When Inefficiency Begets Efficiency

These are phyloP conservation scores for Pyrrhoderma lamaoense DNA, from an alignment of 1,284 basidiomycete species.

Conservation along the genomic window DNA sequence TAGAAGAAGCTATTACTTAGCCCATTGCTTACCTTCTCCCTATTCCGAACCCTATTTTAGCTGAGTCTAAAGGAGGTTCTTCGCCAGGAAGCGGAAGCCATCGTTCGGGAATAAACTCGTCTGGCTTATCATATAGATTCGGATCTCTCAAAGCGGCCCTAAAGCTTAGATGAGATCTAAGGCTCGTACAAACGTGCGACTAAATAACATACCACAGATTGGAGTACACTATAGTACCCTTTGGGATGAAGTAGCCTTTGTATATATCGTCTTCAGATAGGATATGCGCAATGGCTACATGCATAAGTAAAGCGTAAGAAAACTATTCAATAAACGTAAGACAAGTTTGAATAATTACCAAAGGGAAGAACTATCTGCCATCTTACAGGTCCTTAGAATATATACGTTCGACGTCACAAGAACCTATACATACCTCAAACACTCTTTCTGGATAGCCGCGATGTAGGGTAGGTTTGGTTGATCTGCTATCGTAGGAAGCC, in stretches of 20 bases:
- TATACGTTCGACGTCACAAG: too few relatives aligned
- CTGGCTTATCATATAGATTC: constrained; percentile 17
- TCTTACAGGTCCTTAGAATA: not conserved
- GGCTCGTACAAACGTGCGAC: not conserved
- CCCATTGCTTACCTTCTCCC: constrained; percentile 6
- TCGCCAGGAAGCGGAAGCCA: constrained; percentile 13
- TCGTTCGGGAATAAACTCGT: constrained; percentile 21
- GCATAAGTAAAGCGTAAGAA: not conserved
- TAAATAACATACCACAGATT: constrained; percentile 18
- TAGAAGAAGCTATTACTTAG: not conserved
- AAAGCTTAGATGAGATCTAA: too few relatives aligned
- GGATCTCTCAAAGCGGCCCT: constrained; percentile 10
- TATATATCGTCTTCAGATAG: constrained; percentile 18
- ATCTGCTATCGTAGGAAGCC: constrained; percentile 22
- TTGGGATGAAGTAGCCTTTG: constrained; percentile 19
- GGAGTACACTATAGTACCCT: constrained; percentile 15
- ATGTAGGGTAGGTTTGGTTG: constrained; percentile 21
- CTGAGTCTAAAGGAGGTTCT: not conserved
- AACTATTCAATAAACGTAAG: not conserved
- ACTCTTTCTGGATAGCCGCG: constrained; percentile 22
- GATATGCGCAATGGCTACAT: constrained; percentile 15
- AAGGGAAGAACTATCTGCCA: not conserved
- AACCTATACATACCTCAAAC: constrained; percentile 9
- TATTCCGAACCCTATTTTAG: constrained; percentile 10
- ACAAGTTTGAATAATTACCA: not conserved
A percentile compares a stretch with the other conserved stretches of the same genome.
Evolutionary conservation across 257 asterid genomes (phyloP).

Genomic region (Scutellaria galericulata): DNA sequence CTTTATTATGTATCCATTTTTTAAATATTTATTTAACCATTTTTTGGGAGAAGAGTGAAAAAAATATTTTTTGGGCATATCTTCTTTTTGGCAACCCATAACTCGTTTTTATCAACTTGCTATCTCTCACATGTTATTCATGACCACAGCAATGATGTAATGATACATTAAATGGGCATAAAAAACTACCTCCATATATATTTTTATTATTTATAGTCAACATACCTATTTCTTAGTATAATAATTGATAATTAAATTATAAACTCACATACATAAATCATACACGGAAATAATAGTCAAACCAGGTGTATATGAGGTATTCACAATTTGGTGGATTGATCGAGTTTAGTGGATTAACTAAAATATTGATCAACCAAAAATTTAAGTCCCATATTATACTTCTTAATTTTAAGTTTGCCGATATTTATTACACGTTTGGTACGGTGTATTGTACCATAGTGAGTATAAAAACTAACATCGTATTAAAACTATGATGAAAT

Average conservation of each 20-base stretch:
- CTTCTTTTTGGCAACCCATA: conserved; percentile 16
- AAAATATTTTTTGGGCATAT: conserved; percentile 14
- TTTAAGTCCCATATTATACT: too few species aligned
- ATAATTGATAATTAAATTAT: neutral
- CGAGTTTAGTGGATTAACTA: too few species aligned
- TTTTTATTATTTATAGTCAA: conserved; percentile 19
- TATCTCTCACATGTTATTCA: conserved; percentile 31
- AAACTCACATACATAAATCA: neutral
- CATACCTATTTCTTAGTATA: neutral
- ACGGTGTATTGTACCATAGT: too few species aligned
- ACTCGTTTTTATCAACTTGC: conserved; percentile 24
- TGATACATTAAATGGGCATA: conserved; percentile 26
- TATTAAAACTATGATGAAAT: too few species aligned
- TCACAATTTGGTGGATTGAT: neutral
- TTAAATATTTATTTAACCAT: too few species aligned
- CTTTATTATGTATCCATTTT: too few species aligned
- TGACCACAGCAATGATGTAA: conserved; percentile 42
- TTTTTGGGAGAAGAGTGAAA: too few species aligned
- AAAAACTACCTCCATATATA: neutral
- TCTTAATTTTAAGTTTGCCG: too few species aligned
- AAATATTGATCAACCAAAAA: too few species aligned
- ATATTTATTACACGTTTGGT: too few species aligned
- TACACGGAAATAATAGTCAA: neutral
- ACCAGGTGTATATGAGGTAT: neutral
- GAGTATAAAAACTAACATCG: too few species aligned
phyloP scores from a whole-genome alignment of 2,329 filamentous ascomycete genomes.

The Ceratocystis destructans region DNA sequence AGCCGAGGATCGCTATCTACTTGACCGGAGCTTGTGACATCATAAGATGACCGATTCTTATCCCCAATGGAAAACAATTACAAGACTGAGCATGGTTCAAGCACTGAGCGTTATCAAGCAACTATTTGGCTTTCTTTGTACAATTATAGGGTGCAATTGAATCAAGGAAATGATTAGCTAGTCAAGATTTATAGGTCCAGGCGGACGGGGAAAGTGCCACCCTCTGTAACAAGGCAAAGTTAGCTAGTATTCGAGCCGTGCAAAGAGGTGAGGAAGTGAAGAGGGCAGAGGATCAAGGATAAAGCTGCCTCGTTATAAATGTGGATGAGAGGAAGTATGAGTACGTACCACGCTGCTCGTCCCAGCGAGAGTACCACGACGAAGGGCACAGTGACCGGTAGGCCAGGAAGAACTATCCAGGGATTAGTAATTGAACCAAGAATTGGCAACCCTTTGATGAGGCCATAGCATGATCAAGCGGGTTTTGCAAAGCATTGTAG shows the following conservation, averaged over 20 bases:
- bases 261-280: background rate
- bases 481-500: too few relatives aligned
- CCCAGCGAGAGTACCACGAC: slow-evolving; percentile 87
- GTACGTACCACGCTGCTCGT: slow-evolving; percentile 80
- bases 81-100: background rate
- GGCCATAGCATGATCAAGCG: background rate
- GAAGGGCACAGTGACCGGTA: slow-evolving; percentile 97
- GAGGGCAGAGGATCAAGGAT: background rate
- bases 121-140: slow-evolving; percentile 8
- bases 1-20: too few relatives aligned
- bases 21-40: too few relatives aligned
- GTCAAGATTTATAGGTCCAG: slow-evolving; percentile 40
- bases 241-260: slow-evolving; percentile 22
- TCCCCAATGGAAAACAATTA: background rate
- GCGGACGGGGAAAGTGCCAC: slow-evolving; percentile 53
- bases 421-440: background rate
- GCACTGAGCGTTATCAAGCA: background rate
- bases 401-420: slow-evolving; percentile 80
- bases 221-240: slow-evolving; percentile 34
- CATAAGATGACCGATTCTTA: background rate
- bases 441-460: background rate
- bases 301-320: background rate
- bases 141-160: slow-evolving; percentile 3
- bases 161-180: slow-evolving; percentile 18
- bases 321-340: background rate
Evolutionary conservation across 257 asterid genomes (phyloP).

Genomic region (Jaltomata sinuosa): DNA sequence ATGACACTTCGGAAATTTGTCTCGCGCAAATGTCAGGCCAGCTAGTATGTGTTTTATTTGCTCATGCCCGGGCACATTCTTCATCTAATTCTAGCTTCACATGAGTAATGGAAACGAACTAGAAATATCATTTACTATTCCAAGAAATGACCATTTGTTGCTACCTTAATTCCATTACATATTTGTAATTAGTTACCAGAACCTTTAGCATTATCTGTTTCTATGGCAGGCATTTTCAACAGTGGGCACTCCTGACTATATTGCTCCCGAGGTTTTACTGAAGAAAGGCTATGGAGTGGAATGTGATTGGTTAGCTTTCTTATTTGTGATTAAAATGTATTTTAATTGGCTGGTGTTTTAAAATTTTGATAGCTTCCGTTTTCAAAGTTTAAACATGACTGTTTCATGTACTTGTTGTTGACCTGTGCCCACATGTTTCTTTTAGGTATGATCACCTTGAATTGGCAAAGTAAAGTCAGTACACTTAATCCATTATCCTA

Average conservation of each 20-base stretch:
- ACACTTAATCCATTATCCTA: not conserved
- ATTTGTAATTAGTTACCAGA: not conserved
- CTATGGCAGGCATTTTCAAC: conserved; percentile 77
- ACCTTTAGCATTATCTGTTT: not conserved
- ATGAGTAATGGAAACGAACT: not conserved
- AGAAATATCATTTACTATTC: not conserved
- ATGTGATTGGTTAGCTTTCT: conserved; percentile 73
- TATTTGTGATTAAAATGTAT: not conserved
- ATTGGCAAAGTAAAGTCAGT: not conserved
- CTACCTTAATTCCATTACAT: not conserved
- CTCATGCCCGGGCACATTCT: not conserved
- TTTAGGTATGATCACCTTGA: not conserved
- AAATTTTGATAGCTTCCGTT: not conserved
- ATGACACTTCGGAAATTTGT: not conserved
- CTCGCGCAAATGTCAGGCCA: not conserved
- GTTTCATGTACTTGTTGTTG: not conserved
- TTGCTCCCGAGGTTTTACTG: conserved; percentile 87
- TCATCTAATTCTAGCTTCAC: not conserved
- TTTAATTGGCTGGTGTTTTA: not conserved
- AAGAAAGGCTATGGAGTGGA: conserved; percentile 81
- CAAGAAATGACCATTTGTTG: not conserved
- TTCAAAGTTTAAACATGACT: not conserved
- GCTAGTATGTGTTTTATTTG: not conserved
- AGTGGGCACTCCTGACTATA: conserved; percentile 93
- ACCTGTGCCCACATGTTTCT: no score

Collective consumption decisions taken by the members of a household may prove inefficient. The impact of such inefficient household decisions on market performance is investigated. At one extreme, market efficiency can occur even when household decisions are inefficient, namely when household inefficiencies are merely due to inefficient net trades with the market. At the other extreme, market efficiency is bound to fail, if household inefficiencies are solely caused by an inefficient distribution of a household's aggregate consumption to its individual members. This leads us to consider competitive forces as a disciplinary device for households. When households compete for both resources and members then household stability requires efficient or not too inefficient internal distribution.Allocative efficiency, General equilibrium, Household behavior

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